Elevate your jewelry collection with this iconic piece handcrafted by acclaimed Navajo silversmith Ernest Rangel. The medicine wheel is a powerful symbol of life with a design that represents the four directions. In Rangel’s pin, the sterling silver medicine wheel is paired with a sterling silver feather and blue turquoise dangle. The extremely fine details on the feather showcase the craftsmanship and artistry of Rangel’s work. A versatile and meaningful piece, this pin will bring the beauty of Native American jewelry into your wardrobe.
- Pin handcrafted by Ernest Rangel (Navajo)
- Sterling silver
- Sleeping Beauty turquoise
- Pin closure and small hidden bail that can accommodate beads, cord and chains that are less than 3/16”
- Pin measures 2-1/4” x 1”
- Comes with a signed Certificate of Authenticity
Handcrafted works of Native American art require special care. For more information about proper care and cleaning, please read our Care Guide.
Ernest Rangel is an award-winning Navajo silversmith from Gallup, New Mexico, who is also a professional rodeo cowboy. He began make jewelry as a teenager, learning from his mother. He is known for his dramatic and sometimes rugged jewelry style, and sterling silver belt buckles and bracelets are considered his signature pieces. Often created through traditional tufa casting, Rangel’s work includes both traditional and contemporary designs. See Featured Artist Page
Native Americans have a deep connection to and respect for the natural world, and their reverence for nature deeply influences their art. Eagles are particularly revered for their ability to fly so close to the heavens, carrying the prayers of the people to the spirit world. Feathers of all birds, and especially eagles, are an iconic design in Native American jewelry and art.
Jewelry has been made and worn in the Southwest since prehistoric times. For thousands of years Native Southwestern people have made mosaic inlay and beads of turquoise, shell, bone or stone. Metal arrived with the Spanish. Native Americans acquired metal ornaments through trade, but it was not until the middle of the 19th century that Navajo and Zuni artisans learned the craft from Mexican blacksmiths and silversmiths. Their early silver jewelry creations were plain, with simple engraved, stamped or punched designs. Turquoise was first used in silver around 1880. By the turn of the century, silversmithing was widespread across the Southwest, and Native artists were making more sophisticated pieces like concho belts and squash blossom and naja necklaces. The Navajo soon became known for their use of silver, emphasizing silver-heavy designs with only a few gemstones, while the Zuni focused on stone work, featuring finely cut clusters of gems in complex patterns. The Hopi and Pueblo tribes also developed distinctive jewelry styles in the early 1900s. Today, silver jewelry is an iconic image of the Southwest.Read our Native American Jewelry Collector's Guide.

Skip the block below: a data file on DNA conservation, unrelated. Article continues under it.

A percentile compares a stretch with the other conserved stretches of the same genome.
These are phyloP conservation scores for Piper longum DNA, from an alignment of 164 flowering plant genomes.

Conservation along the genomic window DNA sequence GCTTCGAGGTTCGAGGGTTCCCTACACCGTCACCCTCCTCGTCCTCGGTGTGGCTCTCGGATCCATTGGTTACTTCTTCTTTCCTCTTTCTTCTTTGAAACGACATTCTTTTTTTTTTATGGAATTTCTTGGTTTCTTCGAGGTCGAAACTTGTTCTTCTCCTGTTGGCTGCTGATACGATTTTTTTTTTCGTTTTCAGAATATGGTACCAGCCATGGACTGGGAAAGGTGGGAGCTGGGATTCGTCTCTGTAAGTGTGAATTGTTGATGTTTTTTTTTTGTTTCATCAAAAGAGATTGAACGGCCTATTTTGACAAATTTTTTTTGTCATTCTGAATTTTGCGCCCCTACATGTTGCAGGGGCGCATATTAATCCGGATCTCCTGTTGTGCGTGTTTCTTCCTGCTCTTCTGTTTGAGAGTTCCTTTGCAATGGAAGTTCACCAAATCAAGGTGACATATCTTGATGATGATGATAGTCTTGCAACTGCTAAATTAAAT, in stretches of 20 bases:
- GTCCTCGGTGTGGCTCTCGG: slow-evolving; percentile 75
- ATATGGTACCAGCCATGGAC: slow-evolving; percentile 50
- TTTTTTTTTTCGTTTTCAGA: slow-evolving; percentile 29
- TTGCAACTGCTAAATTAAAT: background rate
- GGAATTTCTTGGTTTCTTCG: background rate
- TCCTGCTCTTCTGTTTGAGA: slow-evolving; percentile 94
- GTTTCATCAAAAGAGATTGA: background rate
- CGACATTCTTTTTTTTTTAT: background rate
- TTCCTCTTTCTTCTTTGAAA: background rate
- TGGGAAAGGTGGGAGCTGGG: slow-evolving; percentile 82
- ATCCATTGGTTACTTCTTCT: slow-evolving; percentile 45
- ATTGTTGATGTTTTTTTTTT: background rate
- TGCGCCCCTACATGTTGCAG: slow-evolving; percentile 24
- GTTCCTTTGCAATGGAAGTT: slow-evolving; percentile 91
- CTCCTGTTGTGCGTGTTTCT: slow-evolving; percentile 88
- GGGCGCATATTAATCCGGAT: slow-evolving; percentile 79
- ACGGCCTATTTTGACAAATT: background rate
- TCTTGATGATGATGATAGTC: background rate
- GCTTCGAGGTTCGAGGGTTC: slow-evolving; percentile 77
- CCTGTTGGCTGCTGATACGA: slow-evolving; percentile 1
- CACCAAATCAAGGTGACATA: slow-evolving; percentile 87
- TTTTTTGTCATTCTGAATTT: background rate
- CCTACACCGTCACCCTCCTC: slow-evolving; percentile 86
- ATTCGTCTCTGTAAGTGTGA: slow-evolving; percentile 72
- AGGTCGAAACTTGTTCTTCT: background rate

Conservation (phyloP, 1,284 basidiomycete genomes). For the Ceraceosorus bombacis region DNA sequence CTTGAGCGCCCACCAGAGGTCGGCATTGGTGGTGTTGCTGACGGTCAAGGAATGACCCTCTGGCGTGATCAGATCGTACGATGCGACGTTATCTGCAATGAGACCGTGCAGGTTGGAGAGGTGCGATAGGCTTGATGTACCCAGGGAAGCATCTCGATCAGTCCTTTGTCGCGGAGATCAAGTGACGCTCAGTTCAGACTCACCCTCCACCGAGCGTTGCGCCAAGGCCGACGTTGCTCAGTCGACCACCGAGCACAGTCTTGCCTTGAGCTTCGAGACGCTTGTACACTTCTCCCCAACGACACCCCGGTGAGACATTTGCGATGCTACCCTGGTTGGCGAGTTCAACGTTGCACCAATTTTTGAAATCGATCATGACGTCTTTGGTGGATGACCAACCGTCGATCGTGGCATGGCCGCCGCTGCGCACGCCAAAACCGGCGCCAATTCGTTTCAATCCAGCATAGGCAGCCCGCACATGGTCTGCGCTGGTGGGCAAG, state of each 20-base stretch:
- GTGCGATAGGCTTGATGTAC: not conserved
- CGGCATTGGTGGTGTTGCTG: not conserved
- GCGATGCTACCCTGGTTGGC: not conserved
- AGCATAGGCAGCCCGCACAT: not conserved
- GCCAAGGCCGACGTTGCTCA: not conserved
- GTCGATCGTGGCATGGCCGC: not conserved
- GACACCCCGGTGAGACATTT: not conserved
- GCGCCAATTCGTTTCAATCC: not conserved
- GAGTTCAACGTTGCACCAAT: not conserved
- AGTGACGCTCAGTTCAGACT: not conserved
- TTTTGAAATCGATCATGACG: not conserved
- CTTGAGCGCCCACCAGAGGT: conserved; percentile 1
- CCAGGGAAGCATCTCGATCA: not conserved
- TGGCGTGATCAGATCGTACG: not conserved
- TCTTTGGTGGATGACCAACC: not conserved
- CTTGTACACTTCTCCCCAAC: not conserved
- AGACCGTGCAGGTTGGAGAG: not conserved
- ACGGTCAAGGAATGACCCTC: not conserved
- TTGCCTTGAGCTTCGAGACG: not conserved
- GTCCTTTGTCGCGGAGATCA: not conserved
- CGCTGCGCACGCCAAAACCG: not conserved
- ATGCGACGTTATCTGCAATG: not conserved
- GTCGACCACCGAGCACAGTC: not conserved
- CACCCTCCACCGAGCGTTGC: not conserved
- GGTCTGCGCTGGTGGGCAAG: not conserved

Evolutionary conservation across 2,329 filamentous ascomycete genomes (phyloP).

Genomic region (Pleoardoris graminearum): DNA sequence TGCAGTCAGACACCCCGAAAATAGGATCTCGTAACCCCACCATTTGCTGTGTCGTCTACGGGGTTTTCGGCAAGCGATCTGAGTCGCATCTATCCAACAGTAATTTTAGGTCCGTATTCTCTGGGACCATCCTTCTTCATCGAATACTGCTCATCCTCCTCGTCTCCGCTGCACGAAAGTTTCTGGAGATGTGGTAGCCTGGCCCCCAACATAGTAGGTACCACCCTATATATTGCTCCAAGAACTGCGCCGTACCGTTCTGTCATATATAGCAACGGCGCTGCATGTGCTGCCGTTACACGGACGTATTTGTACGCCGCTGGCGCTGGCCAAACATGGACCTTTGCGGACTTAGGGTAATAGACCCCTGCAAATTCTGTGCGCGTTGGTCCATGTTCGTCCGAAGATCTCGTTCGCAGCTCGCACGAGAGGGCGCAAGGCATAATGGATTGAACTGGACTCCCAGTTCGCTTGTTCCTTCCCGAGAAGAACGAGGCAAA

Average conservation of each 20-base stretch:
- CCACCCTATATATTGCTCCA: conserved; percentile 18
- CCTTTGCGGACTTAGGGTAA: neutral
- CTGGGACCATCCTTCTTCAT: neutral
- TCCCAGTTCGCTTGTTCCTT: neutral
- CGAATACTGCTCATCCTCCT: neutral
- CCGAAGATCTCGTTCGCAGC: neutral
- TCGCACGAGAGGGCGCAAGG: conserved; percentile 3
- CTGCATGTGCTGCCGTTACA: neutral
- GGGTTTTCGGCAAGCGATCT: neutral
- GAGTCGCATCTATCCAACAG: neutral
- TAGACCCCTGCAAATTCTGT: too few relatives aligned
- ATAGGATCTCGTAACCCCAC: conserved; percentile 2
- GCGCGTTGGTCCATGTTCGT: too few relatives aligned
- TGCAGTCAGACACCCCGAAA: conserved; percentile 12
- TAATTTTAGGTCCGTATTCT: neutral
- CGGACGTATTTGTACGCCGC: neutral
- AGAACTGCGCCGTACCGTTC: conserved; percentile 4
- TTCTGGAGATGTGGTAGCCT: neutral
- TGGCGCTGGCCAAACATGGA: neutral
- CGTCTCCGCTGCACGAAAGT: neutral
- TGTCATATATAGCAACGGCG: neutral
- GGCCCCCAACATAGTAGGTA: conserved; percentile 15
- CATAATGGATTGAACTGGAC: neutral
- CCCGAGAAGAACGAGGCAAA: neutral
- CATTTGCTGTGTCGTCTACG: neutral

At Shumakolowa Native Arts, we guarantee that your purchase is an original and authentic work handcrafted by Native American artists as defined by the Indian Arts and Crafts Act of 1990. Our team of experts carefully inspects every product to guarantee it is handcrafted using traditional, sustainable processes and natural materials of only the highest quality. We work directly with artists or partner with trusted wholesalers who can provide documentation that their artists and artisans are of Native American heritage. We record the place and date of each purchase and pride ourselves in paying a fair price that allows artists to make a living practicing their craft. Every work of handcrafted art comes with a Certificate of Authenticity signed by an artist or buyer. At a time when many commercially-made products are being sold as handcrafted Native American art, we stand behind the authenticity of every unique piece of fine art we offer. For more than 35 years, we have developed lasting relationships with artists, dealers and collectors, and we take pride in being a trusted destination for fine Native American art.